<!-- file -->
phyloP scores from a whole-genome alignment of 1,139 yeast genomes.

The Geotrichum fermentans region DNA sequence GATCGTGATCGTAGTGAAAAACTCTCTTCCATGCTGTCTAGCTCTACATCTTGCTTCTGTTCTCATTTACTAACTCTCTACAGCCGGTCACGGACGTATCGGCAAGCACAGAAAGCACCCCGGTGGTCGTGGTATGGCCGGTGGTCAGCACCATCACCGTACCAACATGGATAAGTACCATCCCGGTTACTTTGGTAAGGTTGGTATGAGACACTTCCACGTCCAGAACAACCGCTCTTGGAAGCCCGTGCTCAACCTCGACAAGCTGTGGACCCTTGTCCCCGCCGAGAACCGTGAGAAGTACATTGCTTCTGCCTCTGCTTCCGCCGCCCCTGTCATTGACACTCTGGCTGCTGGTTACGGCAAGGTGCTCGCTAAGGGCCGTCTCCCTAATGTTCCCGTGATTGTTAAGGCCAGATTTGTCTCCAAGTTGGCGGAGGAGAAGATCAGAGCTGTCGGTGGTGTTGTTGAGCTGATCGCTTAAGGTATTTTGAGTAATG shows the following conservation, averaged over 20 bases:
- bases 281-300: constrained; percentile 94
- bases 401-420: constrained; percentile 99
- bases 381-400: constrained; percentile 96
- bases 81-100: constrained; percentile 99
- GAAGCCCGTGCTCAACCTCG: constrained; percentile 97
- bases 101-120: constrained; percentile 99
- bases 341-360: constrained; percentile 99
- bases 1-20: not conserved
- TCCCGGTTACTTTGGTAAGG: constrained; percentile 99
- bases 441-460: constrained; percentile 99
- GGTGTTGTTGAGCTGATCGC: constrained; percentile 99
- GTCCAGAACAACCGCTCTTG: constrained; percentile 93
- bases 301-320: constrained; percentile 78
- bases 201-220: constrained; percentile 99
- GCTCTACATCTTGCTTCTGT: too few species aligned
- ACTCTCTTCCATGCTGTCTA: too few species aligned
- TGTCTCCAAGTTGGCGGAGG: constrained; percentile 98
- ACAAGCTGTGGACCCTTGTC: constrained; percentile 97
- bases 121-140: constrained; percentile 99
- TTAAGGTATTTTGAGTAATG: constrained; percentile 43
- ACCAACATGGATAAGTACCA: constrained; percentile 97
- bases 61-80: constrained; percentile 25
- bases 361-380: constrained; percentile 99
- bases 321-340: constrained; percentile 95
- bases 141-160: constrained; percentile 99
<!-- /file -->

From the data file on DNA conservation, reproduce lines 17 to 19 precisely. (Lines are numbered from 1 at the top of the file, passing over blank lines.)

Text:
- GCTCTACATCTTGCTTCTGT: too few species aligned
- ACTCTCTTCCATGCTGTCTA: too few species aligned
- TGTCTCCAAGTTGGCGGAGG: constrained; percentile 98